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(610) Agrochemical inputs from Florida canals to the Biscayne Bay.
Harman-Fetcho, Jennifer*,1, Hapeman, Cathleen1, McConnell, Laura1, Potter, Thomas2, Rice, Clifford1, Bialek, Krystyna1, Schaffer, Bruce3, 1 Environmental Quality Laboratory, USDA/ARS, Beltsville, Maryland, US2 Southeast Watershed Research Laboratory, USDA/ARS, Tifton, Georgia, US3 Tropical Research and Education Center, University of Florida, Homestead, Florida, US
ABSTRACT- Significant declines in ecosystem health of the Biscayne and Florida Bays have been reported in the past decade and include: die-off of seagrass beds, declines in sponge, coral and shellfish populations and development of noxious algal blooms. Nearly 10 million pounds of inventoried agrochemicals are used in the South Atlantic estuarine drainage area. Previous studies have indicated the presence of endosulfan in surface water samples collected in the Florida Bay. Endosulfan is used by vegetable growers in nearby Miami-Dade County and is highly toxic to aquatic organisms. Atrazine, used extensively in sugar cane production in the West Palm Beach-Lake Okeechobee, has been detected in weekly, integrated rain samples collected in this area. An exploratory project was been initiated in South Florida to assess the impact of intense agricultural production on air and water resources of the South Florida sensitive coastal ecosystems. Rain and air were collected over the Fall 2001/Spring 2002 growing season in Homestead, Florida at the University of Florida, Tropical Research and Education Center. Rain was collected on an event-basis and extracted on-line using solid-phase extraction cartridges. Air samples were obtained weekly using a high volume sampler with a glass-fiber filter followed by polyurethane foam plugs. Surface water samples were collected from the Mowery Canal, surrounding agricultural areas and in the Biscayne Bay. All samples were analyzed by GC-MS in electron impact and negative chemical ionization modes. Concentrations of the currently-used pesticides, trifluralin, chlorpyrifos, malathion and endosulfan, in the surface water samples ranged from 0.1 to 0.7, 0.3 to 0.9, <0.2 to 0.6, 0.2 to 1.7 ng/L, respectively. Atrazine, hydroxyatrazine, alachlor, metachlor, and metolachlor ethane sulfonic acid were also detected in surface water samples. Agrochemical residues in surface water may be due to direct field runoff or atmospheric deposition.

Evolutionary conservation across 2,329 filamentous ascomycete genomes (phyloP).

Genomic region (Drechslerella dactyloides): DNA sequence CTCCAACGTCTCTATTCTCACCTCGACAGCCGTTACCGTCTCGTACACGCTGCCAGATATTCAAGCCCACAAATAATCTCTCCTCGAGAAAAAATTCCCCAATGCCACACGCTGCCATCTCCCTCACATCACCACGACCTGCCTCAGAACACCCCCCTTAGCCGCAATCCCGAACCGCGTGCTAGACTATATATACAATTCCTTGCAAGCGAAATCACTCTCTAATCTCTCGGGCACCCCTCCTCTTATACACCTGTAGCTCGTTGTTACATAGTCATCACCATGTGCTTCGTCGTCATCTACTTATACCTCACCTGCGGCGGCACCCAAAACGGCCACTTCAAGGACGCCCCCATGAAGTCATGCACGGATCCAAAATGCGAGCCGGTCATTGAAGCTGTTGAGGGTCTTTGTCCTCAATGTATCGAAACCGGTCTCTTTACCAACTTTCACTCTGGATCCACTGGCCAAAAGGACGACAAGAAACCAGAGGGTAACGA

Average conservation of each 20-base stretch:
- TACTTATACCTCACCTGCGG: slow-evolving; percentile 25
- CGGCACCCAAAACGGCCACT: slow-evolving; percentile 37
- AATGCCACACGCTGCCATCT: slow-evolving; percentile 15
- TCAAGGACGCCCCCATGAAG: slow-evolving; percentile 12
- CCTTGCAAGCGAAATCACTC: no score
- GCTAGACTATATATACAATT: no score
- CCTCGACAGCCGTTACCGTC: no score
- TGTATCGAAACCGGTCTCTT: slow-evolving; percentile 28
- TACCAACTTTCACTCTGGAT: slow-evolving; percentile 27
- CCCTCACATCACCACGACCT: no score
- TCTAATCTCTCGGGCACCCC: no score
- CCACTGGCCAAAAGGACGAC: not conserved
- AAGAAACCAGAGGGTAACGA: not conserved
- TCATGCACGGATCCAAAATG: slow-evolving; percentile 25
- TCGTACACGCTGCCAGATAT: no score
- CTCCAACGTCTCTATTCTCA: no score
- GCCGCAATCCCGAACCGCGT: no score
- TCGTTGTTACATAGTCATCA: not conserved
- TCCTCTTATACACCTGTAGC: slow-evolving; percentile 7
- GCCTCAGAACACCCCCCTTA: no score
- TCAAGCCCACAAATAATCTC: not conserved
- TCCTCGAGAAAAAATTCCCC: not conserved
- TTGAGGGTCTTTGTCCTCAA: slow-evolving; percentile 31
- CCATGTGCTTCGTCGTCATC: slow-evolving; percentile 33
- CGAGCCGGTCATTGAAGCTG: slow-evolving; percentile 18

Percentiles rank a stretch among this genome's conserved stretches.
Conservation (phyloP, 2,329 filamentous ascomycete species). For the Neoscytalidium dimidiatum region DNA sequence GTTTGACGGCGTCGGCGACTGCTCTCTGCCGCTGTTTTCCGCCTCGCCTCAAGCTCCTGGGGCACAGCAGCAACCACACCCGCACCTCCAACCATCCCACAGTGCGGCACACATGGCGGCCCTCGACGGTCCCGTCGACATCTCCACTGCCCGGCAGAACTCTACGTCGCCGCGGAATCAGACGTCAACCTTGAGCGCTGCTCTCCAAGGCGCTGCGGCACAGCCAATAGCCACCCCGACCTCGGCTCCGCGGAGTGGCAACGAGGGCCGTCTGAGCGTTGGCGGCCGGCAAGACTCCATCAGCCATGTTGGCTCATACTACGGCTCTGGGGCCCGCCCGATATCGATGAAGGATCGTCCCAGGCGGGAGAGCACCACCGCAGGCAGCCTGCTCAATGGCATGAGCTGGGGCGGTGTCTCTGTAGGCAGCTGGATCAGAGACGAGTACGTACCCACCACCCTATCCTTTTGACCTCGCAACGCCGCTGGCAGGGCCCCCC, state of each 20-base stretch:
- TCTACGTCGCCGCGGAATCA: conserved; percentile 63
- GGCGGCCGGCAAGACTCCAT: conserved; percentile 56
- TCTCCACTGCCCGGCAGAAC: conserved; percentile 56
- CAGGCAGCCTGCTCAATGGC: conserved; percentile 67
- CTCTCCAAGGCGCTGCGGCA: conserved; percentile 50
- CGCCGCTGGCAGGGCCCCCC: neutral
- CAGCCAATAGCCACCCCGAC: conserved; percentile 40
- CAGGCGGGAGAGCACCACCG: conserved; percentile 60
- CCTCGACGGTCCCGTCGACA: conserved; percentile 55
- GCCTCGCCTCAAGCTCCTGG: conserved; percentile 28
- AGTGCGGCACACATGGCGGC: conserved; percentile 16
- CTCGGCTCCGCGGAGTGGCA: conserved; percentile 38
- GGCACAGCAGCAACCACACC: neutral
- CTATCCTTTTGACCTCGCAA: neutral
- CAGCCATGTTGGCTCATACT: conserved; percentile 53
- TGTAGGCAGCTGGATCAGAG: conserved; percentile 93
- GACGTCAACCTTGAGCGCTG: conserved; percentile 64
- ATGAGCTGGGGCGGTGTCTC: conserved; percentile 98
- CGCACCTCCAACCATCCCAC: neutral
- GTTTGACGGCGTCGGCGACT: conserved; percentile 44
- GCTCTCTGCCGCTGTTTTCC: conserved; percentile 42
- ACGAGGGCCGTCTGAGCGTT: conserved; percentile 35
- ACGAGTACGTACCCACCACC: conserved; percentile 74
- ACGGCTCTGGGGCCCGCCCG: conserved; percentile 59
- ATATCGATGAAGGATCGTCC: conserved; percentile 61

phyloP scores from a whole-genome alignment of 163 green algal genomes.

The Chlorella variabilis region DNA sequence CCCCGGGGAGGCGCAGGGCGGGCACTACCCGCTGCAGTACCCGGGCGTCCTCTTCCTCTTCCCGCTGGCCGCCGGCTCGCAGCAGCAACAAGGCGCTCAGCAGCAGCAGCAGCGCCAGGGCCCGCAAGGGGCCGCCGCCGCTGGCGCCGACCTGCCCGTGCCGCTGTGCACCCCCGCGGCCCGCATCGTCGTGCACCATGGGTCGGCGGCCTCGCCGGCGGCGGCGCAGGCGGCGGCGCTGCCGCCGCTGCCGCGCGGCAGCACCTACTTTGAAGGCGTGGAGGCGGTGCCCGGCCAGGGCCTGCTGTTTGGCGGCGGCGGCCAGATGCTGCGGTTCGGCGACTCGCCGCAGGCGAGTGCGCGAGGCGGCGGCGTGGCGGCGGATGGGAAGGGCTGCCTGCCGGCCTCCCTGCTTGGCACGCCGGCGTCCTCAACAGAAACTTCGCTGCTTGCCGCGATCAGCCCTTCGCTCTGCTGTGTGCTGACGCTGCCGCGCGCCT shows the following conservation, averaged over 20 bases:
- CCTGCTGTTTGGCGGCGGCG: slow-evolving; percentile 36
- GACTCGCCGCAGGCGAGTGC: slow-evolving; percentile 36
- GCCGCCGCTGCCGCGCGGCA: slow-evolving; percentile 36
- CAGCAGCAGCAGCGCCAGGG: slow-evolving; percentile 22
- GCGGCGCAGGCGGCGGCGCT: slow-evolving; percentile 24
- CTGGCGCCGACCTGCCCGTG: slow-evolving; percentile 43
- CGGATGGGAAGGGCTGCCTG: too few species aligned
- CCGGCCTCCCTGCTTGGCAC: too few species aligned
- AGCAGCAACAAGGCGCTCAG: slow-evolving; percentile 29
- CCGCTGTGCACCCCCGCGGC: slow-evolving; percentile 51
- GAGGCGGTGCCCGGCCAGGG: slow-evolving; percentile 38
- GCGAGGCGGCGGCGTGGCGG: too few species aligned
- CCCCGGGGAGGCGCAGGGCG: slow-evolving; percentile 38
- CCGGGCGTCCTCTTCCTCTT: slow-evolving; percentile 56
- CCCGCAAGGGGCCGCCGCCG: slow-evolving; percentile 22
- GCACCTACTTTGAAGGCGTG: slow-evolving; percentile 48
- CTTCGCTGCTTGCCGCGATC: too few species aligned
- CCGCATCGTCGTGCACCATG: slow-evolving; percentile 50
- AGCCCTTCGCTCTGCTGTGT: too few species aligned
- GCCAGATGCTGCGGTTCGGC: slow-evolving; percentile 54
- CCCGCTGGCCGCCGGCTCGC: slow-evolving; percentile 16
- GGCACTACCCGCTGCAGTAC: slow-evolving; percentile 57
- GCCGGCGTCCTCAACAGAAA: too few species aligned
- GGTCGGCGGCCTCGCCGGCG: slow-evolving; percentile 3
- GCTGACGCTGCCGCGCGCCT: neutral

Key words: Florida, ecosystem, Biscayne, pesticide
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